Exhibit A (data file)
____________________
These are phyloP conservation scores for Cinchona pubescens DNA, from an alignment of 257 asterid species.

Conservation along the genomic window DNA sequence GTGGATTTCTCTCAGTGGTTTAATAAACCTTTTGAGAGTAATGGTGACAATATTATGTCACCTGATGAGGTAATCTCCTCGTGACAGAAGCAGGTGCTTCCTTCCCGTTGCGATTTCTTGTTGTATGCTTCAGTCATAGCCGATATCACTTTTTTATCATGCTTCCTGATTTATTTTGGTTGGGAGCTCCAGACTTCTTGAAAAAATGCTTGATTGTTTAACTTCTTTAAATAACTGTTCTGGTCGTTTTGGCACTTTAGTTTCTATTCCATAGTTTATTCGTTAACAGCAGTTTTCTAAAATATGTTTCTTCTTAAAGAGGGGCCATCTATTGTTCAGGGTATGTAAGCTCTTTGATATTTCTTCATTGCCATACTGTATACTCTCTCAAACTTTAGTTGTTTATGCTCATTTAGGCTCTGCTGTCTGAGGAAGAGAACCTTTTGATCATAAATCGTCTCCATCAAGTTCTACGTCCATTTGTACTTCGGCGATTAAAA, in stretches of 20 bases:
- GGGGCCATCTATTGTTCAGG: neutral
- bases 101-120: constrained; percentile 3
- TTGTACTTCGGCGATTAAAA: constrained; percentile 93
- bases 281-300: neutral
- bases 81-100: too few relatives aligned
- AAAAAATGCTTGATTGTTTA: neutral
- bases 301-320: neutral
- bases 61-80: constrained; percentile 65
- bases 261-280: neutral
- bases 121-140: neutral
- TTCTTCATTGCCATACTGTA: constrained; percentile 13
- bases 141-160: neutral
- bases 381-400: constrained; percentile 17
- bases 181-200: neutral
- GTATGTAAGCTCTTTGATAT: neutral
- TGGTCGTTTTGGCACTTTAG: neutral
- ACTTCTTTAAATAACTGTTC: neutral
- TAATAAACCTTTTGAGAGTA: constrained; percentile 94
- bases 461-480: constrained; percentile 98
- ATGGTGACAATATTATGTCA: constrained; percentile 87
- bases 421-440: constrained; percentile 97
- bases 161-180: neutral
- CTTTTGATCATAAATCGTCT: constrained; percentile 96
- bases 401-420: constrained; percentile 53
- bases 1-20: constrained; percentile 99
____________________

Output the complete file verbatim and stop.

These are phyloP conservation scores for Cinchona pubescens DNA, from an alignment of 257 asterid species.

Conservation along the genomic window DNA sequence GTGGATTTCTCTCAGTGGTTTAATAAACCTTTTGAGAGTAATGGTGACAATATTATGTCACCTGATGAGGTAATCTCCTCGTGACAGAAGCAGGTGCTTCCTTCCCGTTGCGATTTCTTGTTGTATGCTTCAGTCATAGCCGATATCACTTTTTTATCATGCTTCCTGATTTATTTTGGTTGGGAGCTCCAGACTTCTTGAAAAAATGCTTGATTGTTTAACTTCTTTAAATAACTGTTCTGGTCGTTTTGGCACTTTAGTTTCTATTCCATAGTTTATTCGTTAACAGCAGTTTTCTAAAATATGTTTCTTCTTAAAGAGGGGCCATCTATTGTTCAGGGTATGTAAGCTCTTTGATATTTCTTCATTGCCATACTGTATACTCTCTCAAACTTTAGTTGTTTATGCTCATTTAGGCTCTGCTGTCTGAGGAAGAGAACCTTTTGATCATAAATCGTCTCCATCAAGTTCTACGTCCATTTGTACTTCGGCGATTAAAA, in stretches of 20 bases:
- GGGGCCATCTATTGTTCAGG: neutral
- bases 101-120: constrained; percentile 3
- TTGTACTTCGGCGATTAAAA: constrained; percentile 93
- bases 281-300: neutral
- bases 81-100: too few relatives aligned
- AAAAAATGCTTGATTGTTTA: neutral
- bases 301-320: neutral
- bases 61-80: constrained; percentile 65
- bases 261-280: neutral
- bases 121-140: neutral
- TTCTTCATTGCCATACTGTA: constrained; percentile 13
- bases 141-160: neutral
- bases 381-400: constrained; percentile 17
- bases 181-200: neutral
- GTATGTAAGCTCTTTGATAT: neutral
- TGGTCGTTTTGGCACTTTAG: neutral
- ACTTCTTTAAATAACTGTTC: neutral
- TAATAAACCTTTTGAGAGTA: constrained; percentile 94
- bases 461-480: constrained; percentile 98
- ATGGTGACAATATTATGTCA: constrained; percentile 87
- bases 421-440: constrained; percentile 97
- bases 161-180: neutral
- CTTTTGATCATAAATCGTCT: constrained; percentile 96
- bases 401-420: constrained; percentile 53
- bases 1-20: constrained; percentile 99